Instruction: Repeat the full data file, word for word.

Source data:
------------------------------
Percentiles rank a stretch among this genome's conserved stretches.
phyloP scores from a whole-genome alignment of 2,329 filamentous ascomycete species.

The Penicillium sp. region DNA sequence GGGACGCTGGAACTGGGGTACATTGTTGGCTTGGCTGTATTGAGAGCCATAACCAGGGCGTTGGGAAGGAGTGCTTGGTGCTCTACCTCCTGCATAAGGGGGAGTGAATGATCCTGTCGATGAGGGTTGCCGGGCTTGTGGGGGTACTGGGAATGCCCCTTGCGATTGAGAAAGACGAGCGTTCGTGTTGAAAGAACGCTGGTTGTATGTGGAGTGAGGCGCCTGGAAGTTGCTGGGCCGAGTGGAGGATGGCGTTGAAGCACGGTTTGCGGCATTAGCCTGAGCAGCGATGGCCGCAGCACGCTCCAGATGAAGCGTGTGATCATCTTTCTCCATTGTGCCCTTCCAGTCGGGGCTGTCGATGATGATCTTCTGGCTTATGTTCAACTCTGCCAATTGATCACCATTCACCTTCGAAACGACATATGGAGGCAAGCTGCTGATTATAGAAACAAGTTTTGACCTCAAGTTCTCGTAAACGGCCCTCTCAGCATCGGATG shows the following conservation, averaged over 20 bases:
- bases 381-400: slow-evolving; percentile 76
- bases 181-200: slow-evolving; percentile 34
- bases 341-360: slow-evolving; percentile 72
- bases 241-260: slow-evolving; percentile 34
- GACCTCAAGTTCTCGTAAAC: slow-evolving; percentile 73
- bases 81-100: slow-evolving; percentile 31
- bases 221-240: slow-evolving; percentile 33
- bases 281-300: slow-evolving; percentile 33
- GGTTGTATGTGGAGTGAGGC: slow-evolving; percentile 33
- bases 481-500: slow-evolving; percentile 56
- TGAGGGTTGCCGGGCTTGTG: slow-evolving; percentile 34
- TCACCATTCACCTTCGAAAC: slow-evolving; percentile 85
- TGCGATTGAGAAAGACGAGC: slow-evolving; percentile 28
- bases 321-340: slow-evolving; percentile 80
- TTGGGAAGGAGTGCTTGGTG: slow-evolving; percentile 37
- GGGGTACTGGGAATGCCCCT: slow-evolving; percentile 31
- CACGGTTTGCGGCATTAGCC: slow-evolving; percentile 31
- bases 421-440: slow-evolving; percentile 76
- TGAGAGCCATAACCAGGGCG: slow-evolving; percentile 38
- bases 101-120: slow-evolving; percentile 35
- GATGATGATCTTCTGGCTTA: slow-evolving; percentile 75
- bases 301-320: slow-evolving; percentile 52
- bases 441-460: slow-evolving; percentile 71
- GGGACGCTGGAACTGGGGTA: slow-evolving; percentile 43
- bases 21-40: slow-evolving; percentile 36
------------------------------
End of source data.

Percentiles rank a stretch among this genome's conserved stretches.
phyloP scores from a whole-genome alignment of 2,329 filamentous ascomycete species.

The Penicillium sp. region DNA sequence GGGACGCTGGAACTGGGGTACATTGTTGGCTTGGCTGTATTGAGAGCCATAACCAGGGCGTTGGGAAGGAGTGCTTGGTGCTCTACCTCCTGCATAAGGGGGAGTGAATGATCCTGTCGATGAGGGTTGCCGGGCTTGTGGGGGTACTGGGAATGCCCCTTGCGATTGAGAAAGACGAGCGTTCGTGTTGAAAGAACGCTGGTTGTATGTGGAGTGAGGCGCCTGGAAGTTGCTGGGCCGAGTGGAGGATGGCGTTGAAGCACGGTTTGCGGCATTAGCCTGAGCAGCGATGGCCGCAGCACGCTCCAGATGAAGCGTGTGATCATCTTTCTCCATTGTGCCCTTCCAGTCGGGGCTGTCGATGATGATCTTCTGGCTTATGTTCAACTCTGCCAATTGATCACCATTCACCTTCGAAACGACATATGGAGGCAAGCTGCTGATTATAGAAACAAGTTTTGACCTCAAGTTCTCGTAAACGGCCCTCTCAGCATCGGATG shows the following conservation, averaged over 20 bases:
- bases 381-400: slow-evolving; percentile 76
- bases 181-200: slow-evolving; percentile 34
- bases 341-360: slow-evolving; percentile 72
- bases 241-260: slow-evolving; percentile 34
- GACCTCAAGTTCTCGTAAAC: slow-evolving; percentile 73
- bases 81-100: slow-evolving; percentile 31
- bases 221-240: slow-evolving; percentile 33
- bases 281-300: slow-evolving; percentile 33
- GGTTGTATGTGGAGTGAGGC: slow-evolving; percentile 33
- bases 481-500: slow-evolving; percentile 56
- TGAGGGTTGCCGGGCTTGTG: slow-evolving; percentile 34
- TCACCATTCACCTTCGAAAC: slow-evolving; percentile 85
- TGCGATTGAGAAAGACGAGC: slow-evolving; percentile 28
- bases 321-340: slow-evolving; percentile 80
- TTGGGAAGGAGTGCTTGGTG: slow-evolving; percentile 37
- GGGGTACTGGGAATGCCCCT: slow-evolving; percentile 31
- CACGGTTTGCGGCATTAGCC: slow-evolving; percentile 31
- bases 421-440: slow-evolving; percentile 76
- TGAGAGCCATAACCAGGGCG: slow-evolving; percentile 38
- bases 101-120: slow-evolving; percentile 35
- GATGATGATCTTCTGGCTTA: slow-evolving; percentile 75
- bases 301-320: slow-evolving; percentile 52
- bases 441-460: slow-evolving; percentile 71
- GGGACGCTGGAACTGGGGTA: slow-evolving; percentile 43
- bases 21-40: slow-evolving; percentile 36